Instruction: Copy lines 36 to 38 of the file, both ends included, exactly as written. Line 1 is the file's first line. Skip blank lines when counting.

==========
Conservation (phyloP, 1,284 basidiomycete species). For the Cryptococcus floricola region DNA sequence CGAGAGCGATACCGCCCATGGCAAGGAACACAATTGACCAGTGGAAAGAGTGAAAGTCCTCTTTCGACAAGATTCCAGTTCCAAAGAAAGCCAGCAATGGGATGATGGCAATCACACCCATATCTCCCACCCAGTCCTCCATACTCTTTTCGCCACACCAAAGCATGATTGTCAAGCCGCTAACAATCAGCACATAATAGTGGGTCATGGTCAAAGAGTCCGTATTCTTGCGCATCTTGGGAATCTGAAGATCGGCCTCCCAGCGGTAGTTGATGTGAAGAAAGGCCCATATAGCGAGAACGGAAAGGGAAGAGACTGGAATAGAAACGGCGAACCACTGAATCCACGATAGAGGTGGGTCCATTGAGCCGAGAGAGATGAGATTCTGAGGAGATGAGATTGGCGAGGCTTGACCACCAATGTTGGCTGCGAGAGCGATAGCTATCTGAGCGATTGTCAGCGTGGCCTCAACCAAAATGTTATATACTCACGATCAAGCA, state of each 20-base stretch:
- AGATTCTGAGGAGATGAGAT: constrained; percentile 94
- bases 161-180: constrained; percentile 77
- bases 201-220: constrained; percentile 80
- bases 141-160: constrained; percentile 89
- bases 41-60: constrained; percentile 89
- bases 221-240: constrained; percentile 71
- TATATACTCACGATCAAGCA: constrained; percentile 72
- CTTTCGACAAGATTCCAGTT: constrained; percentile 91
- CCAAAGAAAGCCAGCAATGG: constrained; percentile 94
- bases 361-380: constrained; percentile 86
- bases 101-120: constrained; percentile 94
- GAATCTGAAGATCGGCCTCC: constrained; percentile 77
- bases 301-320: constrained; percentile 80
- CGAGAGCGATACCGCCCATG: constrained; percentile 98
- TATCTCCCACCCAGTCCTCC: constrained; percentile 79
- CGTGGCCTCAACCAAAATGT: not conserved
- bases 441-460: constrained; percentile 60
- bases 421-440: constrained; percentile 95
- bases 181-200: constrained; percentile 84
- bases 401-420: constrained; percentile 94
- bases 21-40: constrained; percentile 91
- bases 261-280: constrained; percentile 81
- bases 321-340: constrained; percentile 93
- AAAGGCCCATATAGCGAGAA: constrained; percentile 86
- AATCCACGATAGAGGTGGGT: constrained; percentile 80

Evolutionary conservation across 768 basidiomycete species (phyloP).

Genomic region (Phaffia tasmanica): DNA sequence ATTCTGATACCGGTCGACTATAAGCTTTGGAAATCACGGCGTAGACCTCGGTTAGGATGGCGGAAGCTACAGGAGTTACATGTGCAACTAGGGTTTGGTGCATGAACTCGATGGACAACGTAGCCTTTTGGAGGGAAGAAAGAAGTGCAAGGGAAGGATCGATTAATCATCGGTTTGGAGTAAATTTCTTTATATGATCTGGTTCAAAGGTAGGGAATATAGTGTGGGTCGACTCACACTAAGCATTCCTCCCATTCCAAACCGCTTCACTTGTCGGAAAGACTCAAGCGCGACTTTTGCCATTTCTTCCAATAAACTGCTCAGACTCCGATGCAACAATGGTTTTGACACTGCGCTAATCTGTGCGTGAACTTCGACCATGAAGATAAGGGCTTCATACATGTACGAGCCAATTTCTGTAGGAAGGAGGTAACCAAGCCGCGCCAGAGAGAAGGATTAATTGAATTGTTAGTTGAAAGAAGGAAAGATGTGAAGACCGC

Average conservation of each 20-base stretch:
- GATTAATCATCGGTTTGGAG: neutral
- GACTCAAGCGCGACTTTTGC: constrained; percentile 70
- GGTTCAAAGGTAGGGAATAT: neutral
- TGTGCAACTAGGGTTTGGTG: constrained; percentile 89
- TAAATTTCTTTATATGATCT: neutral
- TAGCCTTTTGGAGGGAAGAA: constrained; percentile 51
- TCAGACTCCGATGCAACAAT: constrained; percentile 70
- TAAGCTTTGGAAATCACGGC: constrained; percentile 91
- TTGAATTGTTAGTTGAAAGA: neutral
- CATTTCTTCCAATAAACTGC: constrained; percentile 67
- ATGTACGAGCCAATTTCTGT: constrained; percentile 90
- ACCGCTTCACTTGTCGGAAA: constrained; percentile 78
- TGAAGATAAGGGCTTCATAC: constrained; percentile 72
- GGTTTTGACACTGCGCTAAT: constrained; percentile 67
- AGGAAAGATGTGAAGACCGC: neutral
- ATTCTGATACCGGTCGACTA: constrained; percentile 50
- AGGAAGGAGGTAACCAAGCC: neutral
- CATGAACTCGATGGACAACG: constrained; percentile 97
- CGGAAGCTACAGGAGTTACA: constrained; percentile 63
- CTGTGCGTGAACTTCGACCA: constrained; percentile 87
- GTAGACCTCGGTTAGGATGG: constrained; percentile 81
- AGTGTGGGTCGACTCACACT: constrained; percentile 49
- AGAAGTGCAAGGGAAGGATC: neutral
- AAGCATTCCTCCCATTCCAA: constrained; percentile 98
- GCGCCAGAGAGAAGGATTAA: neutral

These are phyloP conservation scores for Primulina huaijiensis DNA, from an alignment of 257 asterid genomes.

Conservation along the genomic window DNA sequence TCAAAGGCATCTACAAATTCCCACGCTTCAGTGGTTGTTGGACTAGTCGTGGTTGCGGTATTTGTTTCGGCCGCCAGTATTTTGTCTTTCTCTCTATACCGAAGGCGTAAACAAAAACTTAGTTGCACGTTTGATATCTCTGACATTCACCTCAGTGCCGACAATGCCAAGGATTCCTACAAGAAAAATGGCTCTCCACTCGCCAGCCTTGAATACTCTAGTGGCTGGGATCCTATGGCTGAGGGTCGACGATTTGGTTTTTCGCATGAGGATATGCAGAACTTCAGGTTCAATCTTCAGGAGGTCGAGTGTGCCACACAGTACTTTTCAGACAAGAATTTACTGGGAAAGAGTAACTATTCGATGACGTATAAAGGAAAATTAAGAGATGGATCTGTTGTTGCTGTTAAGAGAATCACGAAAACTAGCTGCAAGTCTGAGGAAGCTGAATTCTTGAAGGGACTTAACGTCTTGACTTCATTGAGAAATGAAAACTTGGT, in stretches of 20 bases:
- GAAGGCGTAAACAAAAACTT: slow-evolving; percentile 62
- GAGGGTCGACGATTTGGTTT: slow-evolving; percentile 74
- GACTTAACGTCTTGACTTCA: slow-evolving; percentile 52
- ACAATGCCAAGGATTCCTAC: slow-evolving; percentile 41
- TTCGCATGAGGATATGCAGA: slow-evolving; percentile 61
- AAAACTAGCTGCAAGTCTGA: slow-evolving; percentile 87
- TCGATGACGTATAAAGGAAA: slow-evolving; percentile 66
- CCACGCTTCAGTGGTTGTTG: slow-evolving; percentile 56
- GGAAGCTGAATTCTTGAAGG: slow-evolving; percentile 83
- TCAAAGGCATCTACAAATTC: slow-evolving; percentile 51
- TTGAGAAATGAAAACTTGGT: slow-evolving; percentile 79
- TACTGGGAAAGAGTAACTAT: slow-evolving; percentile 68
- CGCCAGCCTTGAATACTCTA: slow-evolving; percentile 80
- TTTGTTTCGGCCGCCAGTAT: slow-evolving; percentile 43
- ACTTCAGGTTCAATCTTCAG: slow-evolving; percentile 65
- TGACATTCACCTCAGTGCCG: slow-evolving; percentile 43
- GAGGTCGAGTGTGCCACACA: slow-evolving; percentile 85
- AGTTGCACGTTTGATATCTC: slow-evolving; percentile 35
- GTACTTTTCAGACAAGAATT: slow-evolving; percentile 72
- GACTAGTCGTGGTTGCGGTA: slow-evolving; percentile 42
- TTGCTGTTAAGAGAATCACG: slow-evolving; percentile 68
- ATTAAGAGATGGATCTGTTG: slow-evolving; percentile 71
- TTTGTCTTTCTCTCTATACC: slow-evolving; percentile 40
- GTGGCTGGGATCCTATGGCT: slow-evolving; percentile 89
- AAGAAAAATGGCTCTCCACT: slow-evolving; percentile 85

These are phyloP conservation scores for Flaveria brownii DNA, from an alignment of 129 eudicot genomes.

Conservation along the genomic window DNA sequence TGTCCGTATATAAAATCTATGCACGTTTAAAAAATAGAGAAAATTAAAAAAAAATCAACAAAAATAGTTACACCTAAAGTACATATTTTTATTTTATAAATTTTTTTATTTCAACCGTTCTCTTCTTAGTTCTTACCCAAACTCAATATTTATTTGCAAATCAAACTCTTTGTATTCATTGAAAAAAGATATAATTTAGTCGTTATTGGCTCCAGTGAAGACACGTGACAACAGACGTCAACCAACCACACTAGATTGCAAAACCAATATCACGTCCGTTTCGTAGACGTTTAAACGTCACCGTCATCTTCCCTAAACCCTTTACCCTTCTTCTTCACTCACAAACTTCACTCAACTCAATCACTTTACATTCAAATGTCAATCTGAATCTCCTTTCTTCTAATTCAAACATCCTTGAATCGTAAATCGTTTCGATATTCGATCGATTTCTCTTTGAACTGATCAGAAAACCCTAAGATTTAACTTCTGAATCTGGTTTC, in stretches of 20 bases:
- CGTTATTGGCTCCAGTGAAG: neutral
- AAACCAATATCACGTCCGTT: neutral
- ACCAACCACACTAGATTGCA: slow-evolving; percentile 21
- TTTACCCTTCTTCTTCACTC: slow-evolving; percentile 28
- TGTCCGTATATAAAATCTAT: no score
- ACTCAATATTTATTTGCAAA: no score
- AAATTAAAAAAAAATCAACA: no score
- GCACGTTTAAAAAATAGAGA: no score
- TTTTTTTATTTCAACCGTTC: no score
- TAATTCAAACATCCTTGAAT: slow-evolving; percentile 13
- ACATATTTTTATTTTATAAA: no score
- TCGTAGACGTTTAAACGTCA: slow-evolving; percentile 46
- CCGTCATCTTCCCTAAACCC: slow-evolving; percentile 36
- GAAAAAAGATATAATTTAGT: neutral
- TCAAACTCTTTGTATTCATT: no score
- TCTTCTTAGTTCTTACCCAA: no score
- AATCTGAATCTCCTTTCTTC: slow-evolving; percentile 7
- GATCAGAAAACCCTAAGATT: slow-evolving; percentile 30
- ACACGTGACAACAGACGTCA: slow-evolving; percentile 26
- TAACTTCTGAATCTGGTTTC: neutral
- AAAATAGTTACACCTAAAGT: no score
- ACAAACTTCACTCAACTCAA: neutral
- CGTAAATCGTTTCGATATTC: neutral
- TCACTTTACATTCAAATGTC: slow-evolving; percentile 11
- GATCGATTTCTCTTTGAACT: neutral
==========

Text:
- TCAGACTCCGATGCAACAAT: constrained; percentile 70
- TAAGCTTTGGAAATCACGGC: constrained; percentile 91
- TTGAATTGTTAGTTGAAAGA: neutral